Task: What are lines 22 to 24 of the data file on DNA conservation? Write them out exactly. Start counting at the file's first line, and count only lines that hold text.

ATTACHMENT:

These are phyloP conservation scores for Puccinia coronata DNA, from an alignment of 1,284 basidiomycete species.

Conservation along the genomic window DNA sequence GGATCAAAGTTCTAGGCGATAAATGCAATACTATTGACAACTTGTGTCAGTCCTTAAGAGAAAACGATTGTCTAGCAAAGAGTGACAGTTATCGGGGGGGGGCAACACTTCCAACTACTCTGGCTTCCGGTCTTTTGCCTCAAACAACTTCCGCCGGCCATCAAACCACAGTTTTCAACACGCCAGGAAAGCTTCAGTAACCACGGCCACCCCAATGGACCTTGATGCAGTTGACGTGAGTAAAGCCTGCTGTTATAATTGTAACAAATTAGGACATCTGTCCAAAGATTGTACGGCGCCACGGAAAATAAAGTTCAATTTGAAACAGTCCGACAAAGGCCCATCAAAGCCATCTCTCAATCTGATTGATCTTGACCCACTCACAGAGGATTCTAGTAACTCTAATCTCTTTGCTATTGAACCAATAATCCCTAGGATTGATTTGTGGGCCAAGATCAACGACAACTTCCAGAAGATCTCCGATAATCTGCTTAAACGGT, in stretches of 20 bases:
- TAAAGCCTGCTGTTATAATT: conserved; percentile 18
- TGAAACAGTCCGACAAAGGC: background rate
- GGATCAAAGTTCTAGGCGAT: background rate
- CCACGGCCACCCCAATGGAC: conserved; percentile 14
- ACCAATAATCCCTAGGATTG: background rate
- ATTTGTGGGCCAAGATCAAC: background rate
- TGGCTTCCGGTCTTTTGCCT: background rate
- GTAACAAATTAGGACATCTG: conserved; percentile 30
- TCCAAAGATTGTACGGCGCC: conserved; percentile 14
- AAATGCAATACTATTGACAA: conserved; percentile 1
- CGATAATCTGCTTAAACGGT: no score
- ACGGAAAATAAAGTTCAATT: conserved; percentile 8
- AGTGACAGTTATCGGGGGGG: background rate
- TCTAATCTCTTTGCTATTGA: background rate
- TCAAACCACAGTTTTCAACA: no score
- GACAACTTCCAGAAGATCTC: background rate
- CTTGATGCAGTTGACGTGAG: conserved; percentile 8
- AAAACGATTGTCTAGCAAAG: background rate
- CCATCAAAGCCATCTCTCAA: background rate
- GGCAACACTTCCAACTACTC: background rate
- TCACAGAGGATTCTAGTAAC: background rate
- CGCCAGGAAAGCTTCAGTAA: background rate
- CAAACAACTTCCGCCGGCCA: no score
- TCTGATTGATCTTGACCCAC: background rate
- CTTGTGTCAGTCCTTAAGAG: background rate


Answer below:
- GGCAACACTTCCAACTACTC: background rate
- TCACAGAGGATTCTAGTAAC: background rate
- CGCCAGGAAAGCTTCAGTAA: background rate